Can an employer force an employee to donate to a charity and is it legal that they know how much an employee contributes? This is in the U.S. with a large global corporation.
Apparently the "requirement" to donate is technically informal and was not announced prior to employment. However, it is common knowledge that employees who don't donate will not get promoted or advance within the company. The donations are taken from the employee's paychecks.
Obviously they can not force to donate. But by the looks they are not forcing though, they are motivating by giving some hazy chances to get promoted. It is up to the employees to assess whether this sort of motivation works and whether they are happy to work for a company doing that.
I would, however, look into their motivation to get the donations made. Companies often make donations for certain benefits, such as tax cuts or good publicity. What they are doing looks like they might be presenting the donations as made by the company itself when in fact it is not true. This misrepresentation, if uncovered, may cause loss of the benefits, penalties or even prosecution.
It is common for large US corporate employers to have an employee donations program, often through United Way, sometimes organized by the company or through some other aggregator. Every such company that I have been involved with (at least 5 that I have worked for) had a prominent statement that all donations were voluntary and would have no effect on employment, promotion, or work conditions. Whether that is true, I can't say -- I never experienced any push back on refusal to donate nor heard of anyone being so pressured. But I might not have heard.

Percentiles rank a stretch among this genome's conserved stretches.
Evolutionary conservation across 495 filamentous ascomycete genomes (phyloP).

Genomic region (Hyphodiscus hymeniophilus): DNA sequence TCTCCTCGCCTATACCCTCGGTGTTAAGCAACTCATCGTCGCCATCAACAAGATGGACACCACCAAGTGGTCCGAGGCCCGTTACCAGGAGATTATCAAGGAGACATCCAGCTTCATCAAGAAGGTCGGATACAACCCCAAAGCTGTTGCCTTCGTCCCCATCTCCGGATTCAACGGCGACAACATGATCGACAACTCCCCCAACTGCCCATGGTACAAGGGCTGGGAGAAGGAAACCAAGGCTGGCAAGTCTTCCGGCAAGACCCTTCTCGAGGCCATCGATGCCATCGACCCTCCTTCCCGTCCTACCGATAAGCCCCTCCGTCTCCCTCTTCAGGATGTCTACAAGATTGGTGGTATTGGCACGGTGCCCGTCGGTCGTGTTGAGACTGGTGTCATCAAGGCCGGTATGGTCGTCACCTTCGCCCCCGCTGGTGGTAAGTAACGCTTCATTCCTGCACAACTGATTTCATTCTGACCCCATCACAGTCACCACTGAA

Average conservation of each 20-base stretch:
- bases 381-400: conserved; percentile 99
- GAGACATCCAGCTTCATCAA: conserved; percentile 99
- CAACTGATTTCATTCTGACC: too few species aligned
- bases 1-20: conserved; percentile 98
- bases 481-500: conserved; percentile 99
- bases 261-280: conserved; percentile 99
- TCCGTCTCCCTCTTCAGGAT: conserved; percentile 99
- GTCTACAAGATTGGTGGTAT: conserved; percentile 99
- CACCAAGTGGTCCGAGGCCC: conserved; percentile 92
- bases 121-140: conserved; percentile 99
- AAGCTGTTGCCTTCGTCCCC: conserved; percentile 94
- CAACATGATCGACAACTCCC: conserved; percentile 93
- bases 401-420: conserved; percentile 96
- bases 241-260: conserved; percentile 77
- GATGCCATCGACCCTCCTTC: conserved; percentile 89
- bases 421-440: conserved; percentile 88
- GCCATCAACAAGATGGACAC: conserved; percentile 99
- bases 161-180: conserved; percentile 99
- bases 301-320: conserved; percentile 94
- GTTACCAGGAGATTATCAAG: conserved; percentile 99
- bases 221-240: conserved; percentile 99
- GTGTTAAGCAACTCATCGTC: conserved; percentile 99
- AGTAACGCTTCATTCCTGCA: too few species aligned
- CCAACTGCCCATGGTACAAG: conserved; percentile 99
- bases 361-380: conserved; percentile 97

If a reputable outside aggregator, such as United Way, is involved, all donations will be reported as those of individual employees, and documentation of this provided to the IRS and to the charity. Claiming someone else's donations is, I believe, a violation of US tax law. But the company may get PR benefits out of having "organized" a large collective donation.
It is not uncommon in such programs that the company at least knows who has made some donation. In some cases I think the company is told how much individuals donate. Of course if the company runs the program, someone in the company knows everything.
Given the "employment at will" rule common in the US, I think it would be legal for a company to fire or decline to promote employees who do not participate. I would call it unethical, but ethics and law often differ. Certainly if a particular manager wanted to push participation, s/he could take it into account in making promotion decisions, which often have wide discretion for an employee's supervisor.
If the company's written invitation to donate says it is voluntary, verbal hints of employment/promotion benefits to those who participate may violate company policy and be the idea of a particular manager. If so, reporting the hints to a high-up official might get action taken.